Category Archives: Art

Venice – five ways

Her palaces are crumbling to the shore,
And music meets not always now the ear:
Those days are gone – but Beauty still is here;
States fall, arts fade – but Nature doth not die
Nor yet forget how Venice once was dear…

La Serenissima was already sinking when Byron wrote his famous verses about the city more than 200 years ago. Nowadays the city is subsiding into the surrounding lagoon at the rate of 2mm a year.

Not that it matters to most of us. The waves could be lapping at the altar of St Mark’s Basilica and it would still be crowded with visitors. I suspect that even in the depths of winter, amid fog, rain and blasts from the bora, the sidestreets around the Piazza San Marco and the market stalls of the Rialto are still full of sightseers.

But that’s no reason not to go, and so I found myself standing on the Viale Giardini Pubblici last week, as the April sun sank behind the Salute and the last light of day fell across the Grand Canal and onto the Riva degli Schiavoni.

The great landmarks of Venice – San Marco, the Canal, the Salute – are well known and well populated. But there’s another Venice to the one trodden by cruise-ship groups and tired families, of course. Here’s five ways to experience Venice that mix up the well-known with the less visited.

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Early evening libations in Harry’s Bar

This simple decor of this small room, where Giuseppe Cipriani opened a bar in a former rope warehouse 85 years ago, belies its reputation as one of the world’s most famous watering holes. The home of the carpaccio, the bellini and the ghost of Ernest Hemingway, it serves a fine Old Fashioned whiskey cocktail with a ‘doppio’ measure – Papa would hardly approve of anything less.

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A stroll around Peggy Guggenheim’s pad

After stints in London and Paris the bohemian art collector Guggenheim settled in Venice in 1949, setting up residence in a 18th century palazzo on the Grand Canal, which housed her collection of Cubist, Surrealist, Futurist and Abstract Expressionist paintings. Her house now serves as a gallery for the paintings. The view above is from her living room, through a window nestled between a couple of Kandinskys.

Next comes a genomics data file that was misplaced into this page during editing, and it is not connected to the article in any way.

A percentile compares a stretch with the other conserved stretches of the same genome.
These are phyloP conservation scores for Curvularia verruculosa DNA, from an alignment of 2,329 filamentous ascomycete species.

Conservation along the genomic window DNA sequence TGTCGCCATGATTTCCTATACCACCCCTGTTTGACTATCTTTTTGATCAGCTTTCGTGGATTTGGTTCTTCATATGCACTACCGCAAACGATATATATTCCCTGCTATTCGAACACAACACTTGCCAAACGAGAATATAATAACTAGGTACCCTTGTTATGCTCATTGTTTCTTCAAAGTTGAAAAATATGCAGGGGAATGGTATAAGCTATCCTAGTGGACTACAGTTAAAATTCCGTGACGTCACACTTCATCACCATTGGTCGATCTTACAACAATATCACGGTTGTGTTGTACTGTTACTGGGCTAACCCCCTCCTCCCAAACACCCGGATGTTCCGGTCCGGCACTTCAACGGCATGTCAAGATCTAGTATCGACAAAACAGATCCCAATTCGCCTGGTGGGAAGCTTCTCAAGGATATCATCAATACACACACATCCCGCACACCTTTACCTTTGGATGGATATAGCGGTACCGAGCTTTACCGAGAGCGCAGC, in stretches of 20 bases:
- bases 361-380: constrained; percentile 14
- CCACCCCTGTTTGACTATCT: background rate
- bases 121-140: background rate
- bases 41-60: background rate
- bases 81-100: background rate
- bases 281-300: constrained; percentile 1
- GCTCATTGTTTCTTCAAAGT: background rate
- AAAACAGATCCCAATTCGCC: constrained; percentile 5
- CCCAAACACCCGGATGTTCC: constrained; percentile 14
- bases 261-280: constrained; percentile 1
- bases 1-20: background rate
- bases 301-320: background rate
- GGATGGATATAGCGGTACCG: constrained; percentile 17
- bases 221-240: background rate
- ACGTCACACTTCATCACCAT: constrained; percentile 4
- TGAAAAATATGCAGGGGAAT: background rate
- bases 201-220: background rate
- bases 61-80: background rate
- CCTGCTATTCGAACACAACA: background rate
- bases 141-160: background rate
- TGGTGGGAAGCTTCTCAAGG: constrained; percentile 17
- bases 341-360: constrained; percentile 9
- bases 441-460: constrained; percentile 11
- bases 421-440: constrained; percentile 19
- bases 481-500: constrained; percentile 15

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burano

Crossing the lagoon to lunch in Burano

“A wide brackish waste surrounds it, exuding dankness…it is a muted scene…but in the middle of it there bursts a sudden splurge of rather childish colour…this is Burano”. So wrote Jan Morris of this small island, home in its heyday to fishermen and lacemakers. Forty-five minutes across the lagoon from Venice, it’s a million miles away in spirit. Small, house-proud, well-swept and very well-painted, Burano is a reminder that the people of the Venetian lagoon were – before the yachts, celebs and royalty – ordinary seafarers and merchants.

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Browsing the gondolas at Libreria Acqua Alta

This bookstore has a novel (sorry) way of keeping its stock dry from flooding – sticking the titles into gondolas. That’s not the only gimmick in this chaotically-shelved shop – a series of steps in the backyard are made of old encyclopedias, while canoes and other odd vessels can be found crammed with paperbacks.

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On the waterfront at the Viale Giardini Pubblici

We rented an apartment for our stay in the quiet Castello district, near to the Giardini Pubblici, the gardens created by Napolean Bonaparte when he took control of the city in the early 19th century. The quayside fronting the Giardini is remarkably quiet, used mainly by local strollers and joggers, yet affords beautiful views west along the Grand Canal, taking in the Salute, the Campanile di San Marco and the Doge’s Palace. ‘States fall, arts fade – but Nature doth not die’…anyone for an aperitif at the Danieli?

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Skipping the masterpieces in the Uffizi

In 20 or 30 years I might suddenly feel bad about it –
Stuck in traffic somewhere, or in a supermarket queue,
Assuming that cars and foodmarts haven’t gone the way of the Medicis by then.

But what person could stand in a gallery – even in the Uffizi – when they could sit
Above the Arno and the moving city on this April morning.

I can see it, stuck at the wrong party beside the wrong person,
Who’s just asked the wrong question.
“How could you visit the city and not see the Venus?”

And I’ll respond then – as I respond now –
“I saw Venus come out of the river, a badger with a fish in her mouth,
And Florence alive above her” .

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The breath and beat and bloom of Picasso

'Still Life with a Mandolin' Pablo Picasso

‘Still Life with a Mandolin’
Pablo Picasso

Stop thinking about art works as objects, and start thinking about them as triggers for experiences.

What makes a work of art ‘good’ for you is not something that is already ‘inside’ it, but something that happens inside you.

Brian Eno’s observation occurred to me as I walked around the National Gallery of Ireland recently.